As we near the Conference Finals, let me touch upon the subject of "sticking to your guns" and "chickening out".
Sticking to your guns. This is defined as picking a winner at the beginning of a series, and staying the course of NOT picking from the expected winner throughout the series. Unless of course you reach a certain threshold of changing plans.
Chickening out. This is defined as changing a pick plan due to an event that you think changes the fate of a series. The event may be an injury (e.g. last year's Westbrook), lack of good picks, or most commonly a reversal of win-loss record. This may be a home court steal or a comfortable lead of an expected loser from the expected winner.
Some examples of changing pick plans would be:
- Road win in Game 1. Many writers still hedge their series winners on Game 1 winners. I don't believe it much though. But after the Nets won Game 1 in Toronto, 25% of DTTF picked Kyle Lowry in Game 2.
- Even series 1-1. A superset of the above, except that it can be a Game 2 win. Winning 1 of the first two road games means the lower seed has chance to lead 3-1 as they are favoured to win Games 3 and 4 at home.
- 2-1 lead. Sometimes a "stolen home court advantage" is not enough, but a 2-1 lead by the lower seed may be enough to sway some to change pick plans. For example, I picked Tony Parker in Game 3 after the Mavs led 2-1. Go Mavs! :P
- Road sweep 2-0. Who wouldn't jump ship? This spells a chance for a sweep. After the Wizards won both games in Chicago, 21% of DTTF jumped ship and went ahead and picked Joakim Noah in Game 3.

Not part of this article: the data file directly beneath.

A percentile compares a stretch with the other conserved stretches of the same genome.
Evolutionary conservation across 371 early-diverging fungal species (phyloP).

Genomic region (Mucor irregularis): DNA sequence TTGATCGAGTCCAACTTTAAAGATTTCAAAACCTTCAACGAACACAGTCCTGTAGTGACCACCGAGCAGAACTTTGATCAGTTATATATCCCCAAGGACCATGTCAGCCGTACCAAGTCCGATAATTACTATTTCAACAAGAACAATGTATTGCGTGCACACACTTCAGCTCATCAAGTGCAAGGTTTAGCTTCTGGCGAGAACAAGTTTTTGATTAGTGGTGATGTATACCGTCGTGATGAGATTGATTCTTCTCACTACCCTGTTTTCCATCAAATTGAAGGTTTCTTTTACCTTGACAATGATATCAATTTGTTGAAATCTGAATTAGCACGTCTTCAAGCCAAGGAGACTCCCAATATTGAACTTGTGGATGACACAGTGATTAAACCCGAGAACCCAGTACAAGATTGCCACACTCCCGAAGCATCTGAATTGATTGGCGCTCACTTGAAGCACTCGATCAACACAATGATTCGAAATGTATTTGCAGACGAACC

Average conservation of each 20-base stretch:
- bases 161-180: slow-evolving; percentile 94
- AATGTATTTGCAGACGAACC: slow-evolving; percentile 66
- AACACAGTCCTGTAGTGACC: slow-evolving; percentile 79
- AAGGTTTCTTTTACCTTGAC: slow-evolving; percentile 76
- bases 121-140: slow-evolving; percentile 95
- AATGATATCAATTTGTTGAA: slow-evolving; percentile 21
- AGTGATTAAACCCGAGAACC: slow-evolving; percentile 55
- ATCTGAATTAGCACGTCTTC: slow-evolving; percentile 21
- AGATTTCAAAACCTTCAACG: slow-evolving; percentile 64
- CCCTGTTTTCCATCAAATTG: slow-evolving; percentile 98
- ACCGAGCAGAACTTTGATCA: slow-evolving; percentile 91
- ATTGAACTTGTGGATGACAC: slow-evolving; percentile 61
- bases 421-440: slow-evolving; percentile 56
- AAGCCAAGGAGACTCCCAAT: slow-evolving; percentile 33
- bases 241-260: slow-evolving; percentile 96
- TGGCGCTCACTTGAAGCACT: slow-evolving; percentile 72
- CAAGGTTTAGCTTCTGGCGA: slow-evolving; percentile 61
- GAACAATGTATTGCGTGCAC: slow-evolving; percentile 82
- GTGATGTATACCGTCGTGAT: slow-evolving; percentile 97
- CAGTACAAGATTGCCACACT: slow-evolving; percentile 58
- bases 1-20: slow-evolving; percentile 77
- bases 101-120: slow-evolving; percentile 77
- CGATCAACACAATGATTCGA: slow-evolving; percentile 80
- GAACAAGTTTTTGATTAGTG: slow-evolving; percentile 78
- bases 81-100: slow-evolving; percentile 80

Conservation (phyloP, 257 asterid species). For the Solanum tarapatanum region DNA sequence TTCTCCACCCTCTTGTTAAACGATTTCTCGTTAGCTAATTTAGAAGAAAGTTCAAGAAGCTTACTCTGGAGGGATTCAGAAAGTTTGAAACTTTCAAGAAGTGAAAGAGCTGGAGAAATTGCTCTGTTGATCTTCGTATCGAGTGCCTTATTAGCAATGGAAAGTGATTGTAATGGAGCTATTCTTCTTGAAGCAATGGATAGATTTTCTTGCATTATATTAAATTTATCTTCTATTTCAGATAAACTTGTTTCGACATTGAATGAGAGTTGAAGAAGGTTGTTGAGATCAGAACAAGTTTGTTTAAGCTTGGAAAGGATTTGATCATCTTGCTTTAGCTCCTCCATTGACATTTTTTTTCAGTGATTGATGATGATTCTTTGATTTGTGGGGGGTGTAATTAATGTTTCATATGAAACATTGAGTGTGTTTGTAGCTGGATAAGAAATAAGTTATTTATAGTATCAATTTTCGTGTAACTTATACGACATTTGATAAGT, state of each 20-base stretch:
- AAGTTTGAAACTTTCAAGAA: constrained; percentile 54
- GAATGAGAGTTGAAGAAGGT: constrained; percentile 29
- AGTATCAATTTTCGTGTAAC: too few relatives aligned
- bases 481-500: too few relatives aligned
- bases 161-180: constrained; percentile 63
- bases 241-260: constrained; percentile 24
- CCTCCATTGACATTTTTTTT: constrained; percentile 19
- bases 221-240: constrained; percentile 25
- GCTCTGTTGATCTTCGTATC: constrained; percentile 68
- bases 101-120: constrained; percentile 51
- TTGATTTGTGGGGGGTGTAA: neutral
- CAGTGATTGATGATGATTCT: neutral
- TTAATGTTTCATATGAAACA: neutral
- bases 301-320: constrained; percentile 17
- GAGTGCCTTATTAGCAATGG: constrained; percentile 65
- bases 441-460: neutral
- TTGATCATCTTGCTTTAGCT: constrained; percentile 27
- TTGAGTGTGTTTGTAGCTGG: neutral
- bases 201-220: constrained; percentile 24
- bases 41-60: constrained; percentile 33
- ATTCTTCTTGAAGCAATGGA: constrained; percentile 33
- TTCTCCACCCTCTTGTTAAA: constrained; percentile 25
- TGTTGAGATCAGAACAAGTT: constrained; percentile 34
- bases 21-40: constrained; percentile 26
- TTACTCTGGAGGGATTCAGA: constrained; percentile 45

- Elimination game. Sometimes even the strong-willed fan cannot ignore it any longer. 64% of DTTF chose Dwight Howard and James Harden after falling 1-3. 42% picked Paul George after falling 2-3.
There's also that risk of waiting too long to switch. Wait too long and you might lose the chance to pick stars from a team.
And of course there are double-reversals. That's changing pick plans at least twice in a series. That's the worst kind because chickened out twice and should have stuck to your guns. Hawks won 1-0, pick a Pacer. Pacers evened series, pick a Hawk. Hawk led 2-1, pick a Pacer. Pacers evened again, pick a Hawk. Hawks led 3-2, pick a Pacer. Pacers evened yet again, pick a Hawk.
Sometimes there should be a point where the madness stops. That's where that threshold must be drawn.
I promise, by the power of Grayskull, from here on out I will stick to my guns, and change plans only on 2-0, on elimination game, or lack of good picks. Those are my thresholds.
Even though this year has been a crazy postseason, there's no excuse for all of us not to raise our game coming into the next round. And hopefully stick to our guns.